Colleen's thoughts on writing, directing and coaching, and her unique take on life itself!

Wednesday, June 27, 2007

And the Oscar goes to ...

I feel as if I've witnessed an artistic miracle - in biblical proportions - with the performance of French actress Marion Cotillard as she assumes the character of the legendary French chanteuse Edith Piaf in the film titled La Môme (The Kid) in France and La Vie En Rose in the US.

Visceral, feral, amazing and pure genius don't begin to adequately describe her transformation into the the internationally renowned singer, who would today be proclaimed a "superstar."

The tough streets of Paris was her bassinet; prostitutes, drug addicts, predators and drunks her babysitters and role models.

Anyone she ever loved or who cared for her as a child was cruelly torn from her as she screamed and wept helplessly; her famous singing stance with open hands held out - as if begging for them to either stay if they were being dragged from her, or to come with her as she was being wrenched from their hands - was the story of her life.

Like any youngster whose world is out of control, Piaf ("Sparrow") sought to control everything in her life as she grew up. Addicts and alcoholics are frequently raised in environments experienced by them as out of control and find an immature sense of control by abusing alcohol, drugs, sex, food, gambling and/or people.

She died at the young age of 47, suffering the ravages of alcohol, morphine addiction, cancer and the remnants of her rough life. She looked 87.

La Vie En Rose was her signature song. Literally its translation is "life in pink," but its meaning is seeing life through "rose colored glasses." The song essentially says that though the world may be pretty wretched outside, when I'm with you, it's beautiful.

She was all about love. Seeking it, begging for it, finding it, cherishing it, losing it, needing it, wanting it- it's one of the qualities that made her such an international star. She had no qualms about openly telling the world how much she suffered for it, with it - and without it. We tend to keep those feelings hidden, locked away, ashamed or frightened to admit it.

And it wasn't that she was always lovable. The most memorable line in the film for me comes as she starts reworking a show which was set to perform in a matter of hours; a show already "completely prepared."

The irate producer insists she could not make any major changes that late in the day. Unheard of! He kept screaming, "You can't do this! You simply can't do this!"

To which she blithely responded, "If I can't, then what's the point of being Edith Piaf?"

This is the role of a lifetime - of several lifetimes - for Cotillard. As Hilary Swank's was for Boys Don't Cry. As Monster was for Charlize Theron. As Gia was for Angelina Jolie. Interesting they're all biopics.

Despite Harry Potter and other fantasy films coming out this year, my bet is that make-up, hair and costumes awards will go to La Vie.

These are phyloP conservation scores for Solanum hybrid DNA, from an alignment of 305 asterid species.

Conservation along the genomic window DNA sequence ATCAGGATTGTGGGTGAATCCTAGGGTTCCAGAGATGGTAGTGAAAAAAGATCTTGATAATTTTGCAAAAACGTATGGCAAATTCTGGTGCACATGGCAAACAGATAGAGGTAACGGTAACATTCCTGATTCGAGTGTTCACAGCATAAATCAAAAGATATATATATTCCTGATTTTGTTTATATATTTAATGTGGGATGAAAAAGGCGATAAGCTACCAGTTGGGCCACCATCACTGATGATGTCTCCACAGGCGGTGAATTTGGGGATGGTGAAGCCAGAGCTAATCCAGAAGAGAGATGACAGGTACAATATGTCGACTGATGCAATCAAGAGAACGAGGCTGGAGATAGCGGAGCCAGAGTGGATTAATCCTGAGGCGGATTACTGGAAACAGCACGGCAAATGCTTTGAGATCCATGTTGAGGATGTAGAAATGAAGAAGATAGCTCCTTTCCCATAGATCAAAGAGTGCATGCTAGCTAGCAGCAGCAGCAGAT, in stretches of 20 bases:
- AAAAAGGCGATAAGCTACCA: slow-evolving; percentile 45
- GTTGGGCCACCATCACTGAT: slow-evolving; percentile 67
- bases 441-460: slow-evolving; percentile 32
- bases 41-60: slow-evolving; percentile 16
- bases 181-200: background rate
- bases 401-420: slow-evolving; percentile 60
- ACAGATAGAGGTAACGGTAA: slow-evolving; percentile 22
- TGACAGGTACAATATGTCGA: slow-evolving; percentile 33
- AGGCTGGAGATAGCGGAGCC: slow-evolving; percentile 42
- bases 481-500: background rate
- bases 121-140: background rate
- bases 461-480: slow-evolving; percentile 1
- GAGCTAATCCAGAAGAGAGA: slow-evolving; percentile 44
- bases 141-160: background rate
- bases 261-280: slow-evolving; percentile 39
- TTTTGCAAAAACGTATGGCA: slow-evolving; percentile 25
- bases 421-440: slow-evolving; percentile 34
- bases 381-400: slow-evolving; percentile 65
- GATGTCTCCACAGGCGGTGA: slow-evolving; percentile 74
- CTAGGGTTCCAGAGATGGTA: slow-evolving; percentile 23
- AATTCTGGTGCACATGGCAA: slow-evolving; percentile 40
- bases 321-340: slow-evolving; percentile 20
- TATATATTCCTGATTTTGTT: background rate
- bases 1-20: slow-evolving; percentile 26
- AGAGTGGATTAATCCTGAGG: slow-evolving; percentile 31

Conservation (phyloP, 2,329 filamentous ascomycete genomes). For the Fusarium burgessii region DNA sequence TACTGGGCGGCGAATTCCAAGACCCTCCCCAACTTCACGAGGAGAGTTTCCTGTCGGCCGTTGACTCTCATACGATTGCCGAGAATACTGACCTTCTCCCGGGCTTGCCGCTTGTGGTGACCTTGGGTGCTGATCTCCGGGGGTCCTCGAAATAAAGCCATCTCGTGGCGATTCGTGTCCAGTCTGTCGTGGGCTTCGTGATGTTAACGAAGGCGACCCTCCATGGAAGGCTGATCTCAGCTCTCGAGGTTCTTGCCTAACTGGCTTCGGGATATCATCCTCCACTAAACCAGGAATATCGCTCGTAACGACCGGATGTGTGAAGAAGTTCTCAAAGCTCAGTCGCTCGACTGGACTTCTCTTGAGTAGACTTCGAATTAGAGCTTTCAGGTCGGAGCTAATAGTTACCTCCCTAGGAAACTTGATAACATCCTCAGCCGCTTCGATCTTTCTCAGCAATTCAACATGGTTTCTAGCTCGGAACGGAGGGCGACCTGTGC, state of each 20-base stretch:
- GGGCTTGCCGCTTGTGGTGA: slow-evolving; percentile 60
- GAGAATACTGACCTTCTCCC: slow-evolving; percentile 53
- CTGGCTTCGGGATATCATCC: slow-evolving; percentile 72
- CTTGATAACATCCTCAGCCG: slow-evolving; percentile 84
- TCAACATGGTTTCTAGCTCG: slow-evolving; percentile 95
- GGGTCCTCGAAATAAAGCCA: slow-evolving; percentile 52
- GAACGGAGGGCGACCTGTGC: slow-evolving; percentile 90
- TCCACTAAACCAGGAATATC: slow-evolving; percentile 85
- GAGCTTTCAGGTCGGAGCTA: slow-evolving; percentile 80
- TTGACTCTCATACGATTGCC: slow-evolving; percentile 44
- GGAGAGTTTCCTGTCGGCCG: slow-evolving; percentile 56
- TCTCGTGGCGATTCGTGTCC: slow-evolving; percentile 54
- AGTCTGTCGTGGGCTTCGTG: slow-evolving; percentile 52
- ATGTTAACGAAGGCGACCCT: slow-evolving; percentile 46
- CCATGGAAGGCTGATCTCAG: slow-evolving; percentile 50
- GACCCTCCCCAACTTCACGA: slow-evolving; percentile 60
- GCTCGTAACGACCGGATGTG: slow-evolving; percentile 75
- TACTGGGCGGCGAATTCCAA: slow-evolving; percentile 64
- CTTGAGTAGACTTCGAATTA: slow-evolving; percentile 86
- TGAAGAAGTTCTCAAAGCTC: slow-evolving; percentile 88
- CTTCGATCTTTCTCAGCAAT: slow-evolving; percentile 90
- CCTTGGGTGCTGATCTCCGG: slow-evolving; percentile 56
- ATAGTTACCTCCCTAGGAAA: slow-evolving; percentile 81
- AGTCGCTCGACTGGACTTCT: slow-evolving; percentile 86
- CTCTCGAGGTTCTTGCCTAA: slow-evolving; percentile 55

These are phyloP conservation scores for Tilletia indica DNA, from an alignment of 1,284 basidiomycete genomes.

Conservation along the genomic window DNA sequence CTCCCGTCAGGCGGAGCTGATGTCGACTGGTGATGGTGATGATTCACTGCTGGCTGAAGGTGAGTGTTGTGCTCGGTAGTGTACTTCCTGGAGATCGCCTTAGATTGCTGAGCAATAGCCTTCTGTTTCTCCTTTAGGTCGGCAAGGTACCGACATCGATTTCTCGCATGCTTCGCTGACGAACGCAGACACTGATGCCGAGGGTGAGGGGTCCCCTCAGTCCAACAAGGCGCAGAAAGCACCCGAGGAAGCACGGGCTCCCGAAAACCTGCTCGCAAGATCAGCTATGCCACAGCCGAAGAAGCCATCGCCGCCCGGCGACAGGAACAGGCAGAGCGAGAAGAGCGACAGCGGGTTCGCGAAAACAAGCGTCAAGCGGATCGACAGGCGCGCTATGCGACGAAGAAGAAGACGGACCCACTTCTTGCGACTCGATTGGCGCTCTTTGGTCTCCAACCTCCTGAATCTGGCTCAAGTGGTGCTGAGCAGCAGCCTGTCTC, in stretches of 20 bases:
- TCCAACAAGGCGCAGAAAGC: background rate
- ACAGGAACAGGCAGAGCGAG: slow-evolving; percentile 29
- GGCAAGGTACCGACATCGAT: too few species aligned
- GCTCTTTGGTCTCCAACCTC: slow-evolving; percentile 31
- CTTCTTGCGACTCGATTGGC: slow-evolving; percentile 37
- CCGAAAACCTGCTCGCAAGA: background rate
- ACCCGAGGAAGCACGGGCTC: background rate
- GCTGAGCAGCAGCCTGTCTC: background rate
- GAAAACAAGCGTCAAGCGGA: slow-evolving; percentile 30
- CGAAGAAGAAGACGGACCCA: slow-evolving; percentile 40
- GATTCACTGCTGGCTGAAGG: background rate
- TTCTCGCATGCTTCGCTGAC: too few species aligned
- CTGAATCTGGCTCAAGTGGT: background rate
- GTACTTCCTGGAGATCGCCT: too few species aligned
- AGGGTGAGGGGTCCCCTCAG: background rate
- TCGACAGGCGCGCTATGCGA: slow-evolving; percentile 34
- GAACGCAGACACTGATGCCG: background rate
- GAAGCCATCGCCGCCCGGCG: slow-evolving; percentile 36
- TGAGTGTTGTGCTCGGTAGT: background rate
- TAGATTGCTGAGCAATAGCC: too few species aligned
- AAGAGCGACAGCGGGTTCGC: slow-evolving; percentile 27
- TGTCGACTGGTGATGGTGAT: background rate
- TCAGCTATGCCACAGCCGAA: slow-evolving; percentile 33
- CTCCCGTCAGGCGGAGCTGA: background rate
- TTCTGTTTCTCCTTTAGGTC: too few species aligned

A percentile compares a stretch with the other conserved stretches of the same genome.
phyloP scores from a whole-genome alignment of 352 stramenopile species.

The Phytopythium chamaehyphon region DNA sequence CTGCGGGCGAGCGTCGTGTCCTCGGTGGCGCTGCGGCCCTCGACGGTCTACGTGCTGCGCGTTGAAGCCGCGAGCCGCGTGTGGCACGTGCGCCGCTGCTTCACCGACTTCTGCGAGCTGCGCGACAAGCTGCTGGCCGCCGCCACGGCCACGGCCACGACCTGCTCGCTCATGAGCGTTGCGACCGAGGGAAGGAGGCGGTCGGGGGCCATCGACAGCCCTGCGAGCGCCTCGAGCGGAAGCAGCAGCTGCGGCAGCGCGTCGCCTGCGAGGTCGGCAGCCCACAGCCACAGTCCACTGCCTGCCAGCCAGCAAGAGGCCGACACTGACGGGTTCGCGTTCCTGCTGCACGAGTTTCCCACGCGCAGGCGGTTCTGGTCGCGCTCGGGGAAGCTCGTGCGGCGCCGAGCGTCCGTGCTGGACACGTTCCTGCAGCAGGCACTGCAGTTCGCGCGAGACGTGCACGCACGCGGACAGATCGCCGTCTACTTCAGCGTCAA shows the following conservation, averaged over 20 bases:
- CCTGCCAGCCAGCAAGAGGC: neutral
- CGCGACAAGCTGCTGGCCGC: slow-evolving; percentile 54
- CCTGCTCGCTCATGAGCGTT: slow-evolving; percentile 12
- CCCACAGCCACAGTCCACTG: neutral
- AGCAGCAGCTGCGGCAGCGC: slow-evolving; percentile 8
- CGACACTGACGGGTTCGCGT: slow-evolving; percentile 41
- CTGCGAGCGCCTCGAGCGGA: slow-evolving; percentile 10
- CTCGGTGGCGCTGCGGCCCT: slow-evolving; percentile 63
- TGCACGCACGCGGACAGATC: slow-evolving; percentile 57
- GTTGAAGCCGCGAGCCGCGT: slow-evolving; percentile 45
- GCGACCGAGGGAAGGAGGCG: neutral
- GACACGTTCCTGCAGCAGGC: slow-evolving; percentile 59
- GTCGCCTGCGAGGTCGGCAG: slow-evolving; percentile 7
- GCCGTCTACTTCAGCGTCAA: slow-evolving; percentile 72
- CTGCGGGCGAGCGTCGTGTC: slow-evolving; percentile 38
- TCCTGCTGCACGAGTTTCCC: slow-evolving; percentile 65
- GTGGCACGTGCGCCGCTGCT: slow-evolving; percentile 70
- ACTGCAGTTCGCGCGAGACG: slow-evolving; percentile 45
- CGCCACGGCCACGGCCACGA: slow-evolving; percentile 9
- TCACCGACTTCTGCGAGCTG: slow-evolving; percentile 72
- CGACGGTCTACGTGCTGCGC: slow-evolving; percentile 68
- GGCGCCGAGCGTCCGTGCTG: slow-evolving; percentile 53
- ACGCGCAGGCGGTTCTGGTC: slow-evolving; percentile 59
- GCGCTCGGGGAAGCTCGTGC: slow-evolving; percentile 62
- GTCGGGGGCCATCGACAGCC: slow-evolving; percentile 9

Marit Allen's costumes are flawless - and since I think every actor in France wanted to be in the film (and succeeded-the cast list is formidable), there are *dozens.* Key makeup artist Gabriela Polakova and her crew are brilliant, as is prosthetic makeup artist Ivo Strangmüller. Key hair stylist Jan Archibald and staff deserve kudos for their amazing work. And a standing ovation.

Director Olivier Dahan also co-wrote the script.

There are some scenes - one in particular that I won't mention because everyone "oooo's" and "aaaah's" when they see it in the theater - that are divinely created. It's clear this is a labor of love by everyone involved because, although snippets of her life have been captured on screen, some en rose, this is the first attempt to show her full life.

But -- you were expecting the "but," right? But, being an ardent Piaf fan myself, I thought the film took on too much. Attempting to portray her extraordinary life from birth to death turns out to be too herculean a feat for Dahan. Even though it's a short 2 hours and 15 minutes long, many critical, crucial and admirable highlights of Piaf's time on earth are glaring in their absence.

La Vie dwells so much on the boozing, addicted, dysfunctional, obnoxious, whoring, self-indulgent Piaf that it neglects the courageous work she did for the French Resistance during World War II as well as other acts of generosity, bravery and kindness - not to mention her sense of humor when she was sober.

I found that disappointing. I was also disheartened they didn't feature more of her songs. There are musical bridges referencing them, but not the songs themselves.

Those that are sung, however, are recordings by Piaf, with very few exceptions.

The reason to watch this film, no matter script, directing and story issues with the overall production, is Marion Cotillard. If you want to know and understand what supreme camera acting looks like, and how une artiste brings genuine humanity and intimate life to a character whose being took on immense proportions - please see this film.

I shall. Again and again.

Here's the French version of the trailer - it's different than the US trailer (the intro is the trailer - don't skip it):

Here's the US trailer (again, the intro is the trailer):

Now, beloved reader, if you've never heard or seen her before, or if you're a fan, I present --Edith Piaf singing La Vie En Rose.

And this is my one of my favorite Piaf songs, Les Trois Cloches.

Just in case you're curious and not familiar with Piaf's vocal heir apparent, here is Mireille Mathieu's version of Les Trois Cloches.

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